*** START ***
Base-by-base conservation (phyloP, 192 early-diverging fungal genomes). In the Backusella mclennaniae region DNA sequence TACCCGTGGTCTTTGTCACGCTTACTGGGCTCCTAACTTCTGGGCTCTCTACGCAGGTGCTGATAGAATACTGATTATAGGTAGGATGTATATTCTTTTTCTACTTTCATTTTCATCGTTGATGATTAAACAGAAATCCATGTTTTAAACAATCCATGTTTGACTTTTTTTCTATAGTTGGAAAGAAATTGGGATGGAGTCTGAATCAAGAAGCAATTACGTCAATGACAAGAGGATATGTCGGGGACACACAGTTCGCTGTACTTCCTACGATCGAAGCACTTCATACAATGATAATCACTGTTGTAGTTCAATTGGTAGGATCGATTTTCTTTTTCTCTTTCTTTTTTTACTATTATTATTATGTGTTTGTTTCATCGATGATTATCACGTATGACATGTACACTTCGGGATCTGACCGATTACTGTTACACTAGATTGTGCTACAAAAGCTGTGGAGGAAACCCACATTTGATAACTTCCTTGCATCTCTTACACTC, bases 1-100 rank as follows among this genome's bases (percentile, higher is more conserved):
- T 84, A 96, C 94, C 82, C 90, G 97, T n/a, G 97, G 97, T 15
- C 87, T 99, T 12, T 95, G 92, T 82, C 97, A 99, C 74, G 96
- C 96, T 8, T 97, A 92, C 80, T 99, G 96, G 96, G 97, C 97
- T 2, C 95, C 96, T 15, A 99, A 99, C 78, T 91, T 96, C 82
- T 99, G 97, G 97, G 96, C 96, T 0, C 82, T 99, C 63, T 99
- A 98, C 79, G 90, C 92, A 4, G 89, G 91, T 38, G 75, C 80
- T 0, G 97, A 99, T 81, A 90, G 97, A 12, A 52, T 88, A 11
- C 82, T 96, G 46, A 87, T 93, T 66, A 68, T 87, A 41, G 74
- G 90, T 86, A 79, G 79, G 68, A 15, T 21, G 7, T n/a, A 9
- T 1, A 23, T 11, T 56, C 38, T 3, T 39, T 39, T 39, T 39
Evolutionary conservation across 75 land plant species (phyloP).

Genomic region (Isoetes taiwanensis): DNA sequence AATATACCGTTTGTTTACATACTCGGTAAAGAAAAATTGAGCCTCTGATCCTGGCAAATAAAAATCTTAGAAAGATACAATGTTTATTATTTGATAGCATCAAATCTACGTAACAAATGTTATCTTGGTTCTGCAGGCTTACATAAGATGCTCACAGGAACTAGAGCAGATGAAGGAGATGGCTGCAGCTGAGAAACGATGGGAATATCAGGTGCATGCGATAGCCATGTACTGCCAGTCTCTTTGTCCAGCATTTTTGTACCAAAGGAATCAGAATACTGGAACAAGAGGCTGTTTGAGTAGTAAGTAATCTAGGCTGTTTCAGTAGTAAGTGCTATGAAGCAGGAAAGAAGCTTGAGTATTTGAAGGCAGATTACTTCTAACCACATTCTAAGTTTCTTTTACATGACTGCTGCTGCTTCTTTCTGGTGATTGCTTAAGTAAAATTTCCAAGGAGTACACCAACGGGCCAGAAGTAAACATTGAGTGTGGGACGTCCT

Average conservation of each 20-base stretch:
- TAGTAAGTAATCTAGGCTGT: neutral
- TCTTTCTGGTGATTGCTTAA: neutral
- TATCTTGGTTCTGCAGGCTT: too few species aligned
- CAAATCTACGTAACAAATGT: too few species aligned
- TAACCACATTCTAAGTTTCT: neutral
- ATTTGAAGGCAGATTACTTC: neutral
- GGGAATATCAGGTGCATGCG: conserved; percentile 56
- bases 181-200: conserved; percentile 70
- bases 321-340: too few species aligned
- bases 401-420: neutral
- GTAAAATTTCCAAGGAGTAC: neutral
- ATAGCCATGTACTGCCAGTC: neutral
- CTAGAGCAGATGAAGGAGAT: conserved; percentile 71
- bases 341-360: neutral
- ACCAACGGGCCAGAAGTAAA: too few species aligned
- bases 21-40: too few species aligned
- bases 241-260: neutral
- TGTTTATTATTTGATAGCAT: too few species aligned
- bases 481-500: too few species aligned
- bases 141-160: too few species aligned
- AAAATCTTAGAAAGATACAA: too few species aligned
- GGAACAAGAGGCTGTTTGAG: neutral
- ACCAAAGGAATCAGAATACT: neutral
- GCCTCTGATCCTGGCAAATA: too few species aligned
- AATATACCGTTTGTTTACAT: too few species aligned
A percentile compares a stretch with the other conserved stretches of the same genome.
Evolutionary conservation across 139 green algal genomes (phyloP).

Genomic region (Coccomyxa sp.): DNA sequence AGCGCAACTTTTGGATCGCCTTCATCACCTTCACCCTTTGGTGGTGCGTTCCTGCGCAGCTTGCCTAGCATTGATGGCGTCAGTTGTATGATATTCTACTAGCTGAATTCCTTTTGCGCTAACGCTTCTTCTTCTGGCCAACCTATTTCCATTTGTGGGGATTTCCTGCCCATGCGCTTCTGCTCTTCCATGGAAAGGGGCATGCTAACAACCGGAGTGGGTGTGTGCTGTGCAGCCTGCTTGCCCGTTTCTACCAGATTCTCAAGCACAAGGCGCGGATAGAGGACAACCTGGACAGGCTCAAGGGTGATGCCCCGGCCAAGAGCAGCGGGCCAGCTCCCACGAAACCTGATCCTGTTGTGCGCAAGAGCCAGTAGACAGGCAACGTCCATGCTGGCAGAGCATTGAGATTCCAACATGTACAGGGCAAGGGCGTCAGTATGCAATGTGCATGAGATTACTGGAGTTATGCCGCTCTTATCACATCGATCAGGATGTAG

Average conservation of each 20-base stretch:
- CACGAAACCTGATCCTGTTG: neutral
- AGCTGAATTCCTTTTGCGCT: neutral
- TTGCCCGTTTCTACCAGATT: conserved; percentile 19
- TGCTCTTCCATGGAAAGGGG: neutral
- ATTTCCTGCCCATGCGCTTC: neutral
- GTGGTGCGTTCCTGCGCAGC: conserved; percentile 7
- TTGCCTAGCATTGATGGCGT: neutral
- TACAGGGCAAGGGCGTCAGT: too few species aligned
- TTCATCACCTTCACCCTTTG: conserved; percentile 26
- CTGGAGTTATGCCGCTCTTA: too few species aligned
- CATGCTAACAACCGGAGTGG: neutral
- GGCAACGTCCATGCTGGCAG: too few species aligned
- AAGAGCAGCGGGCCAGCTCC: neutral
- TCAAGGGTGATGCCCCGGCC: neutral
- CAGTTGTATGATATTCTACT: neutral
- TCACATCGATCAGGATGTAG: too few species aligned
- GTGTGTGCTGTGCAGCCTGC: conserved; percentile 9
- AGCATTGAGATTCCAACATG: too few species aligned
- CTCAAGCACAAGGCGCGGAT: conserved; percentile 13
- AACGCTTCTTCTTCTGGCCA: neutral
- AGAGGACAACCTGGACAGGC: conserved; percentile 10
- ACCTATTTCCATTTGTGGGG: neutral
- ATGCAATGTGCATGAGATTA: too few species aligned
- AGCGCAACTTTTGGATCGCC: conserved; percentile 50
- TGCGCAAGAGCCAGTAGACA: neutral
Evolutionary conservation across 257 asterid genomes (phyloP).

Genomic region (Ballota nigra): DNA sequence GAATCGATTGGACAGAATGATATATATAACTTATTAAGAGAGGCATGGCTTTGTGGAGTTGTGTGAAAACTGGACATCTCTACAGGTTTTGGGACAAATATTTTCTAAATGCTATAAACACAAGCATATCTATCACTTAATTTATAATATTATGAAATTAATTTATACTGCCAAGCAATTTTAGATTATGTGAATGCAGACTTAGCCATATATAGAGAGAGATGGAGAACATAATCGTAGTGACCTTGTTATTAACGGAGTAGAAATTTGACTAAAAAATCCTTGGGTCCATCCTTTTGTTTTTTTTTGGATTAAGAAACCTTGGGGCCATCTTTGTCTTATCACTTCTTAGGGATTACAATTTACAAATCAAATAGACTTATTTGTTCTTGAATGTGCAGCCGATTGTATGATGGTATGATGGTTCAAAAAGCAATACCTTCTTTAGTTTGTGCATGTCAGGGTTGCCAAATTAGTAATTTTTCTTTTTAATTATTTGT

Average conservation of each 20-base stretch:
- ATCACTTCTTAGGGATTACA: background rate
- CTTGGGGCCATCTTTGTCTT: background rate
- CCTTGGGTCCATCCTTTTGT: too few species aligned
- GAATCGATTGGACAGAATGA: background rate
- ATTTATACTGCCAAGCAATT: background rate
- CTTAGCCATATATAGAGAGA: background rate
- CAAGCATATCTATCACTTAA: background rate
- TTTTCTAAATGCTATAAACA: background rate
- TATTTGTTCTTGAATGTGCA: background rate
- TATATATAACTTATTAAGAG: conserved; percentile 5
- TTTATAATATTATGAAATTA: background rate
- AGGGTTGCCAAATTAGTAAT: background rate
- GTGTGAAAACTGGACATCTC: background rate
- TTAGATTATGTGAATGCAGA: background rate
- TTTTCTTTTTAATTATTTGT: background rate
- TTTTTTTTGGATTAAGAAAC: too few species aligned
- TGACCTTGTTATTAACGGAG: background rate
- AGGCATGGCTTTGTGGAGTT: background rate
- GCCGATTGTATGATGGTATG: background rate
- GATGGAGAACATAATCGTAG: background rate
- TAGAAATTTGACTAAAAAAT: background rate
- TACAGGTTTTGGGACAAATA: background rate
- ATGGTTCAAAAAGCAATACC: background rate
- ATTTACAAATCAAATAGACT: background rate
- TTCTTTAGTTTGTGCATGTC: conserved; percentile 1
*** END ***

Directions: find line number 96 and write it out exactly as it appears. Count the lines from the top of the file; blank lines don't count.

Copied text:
- TTCTTTAGTTTGTGCATGTC: conserved; percentile 1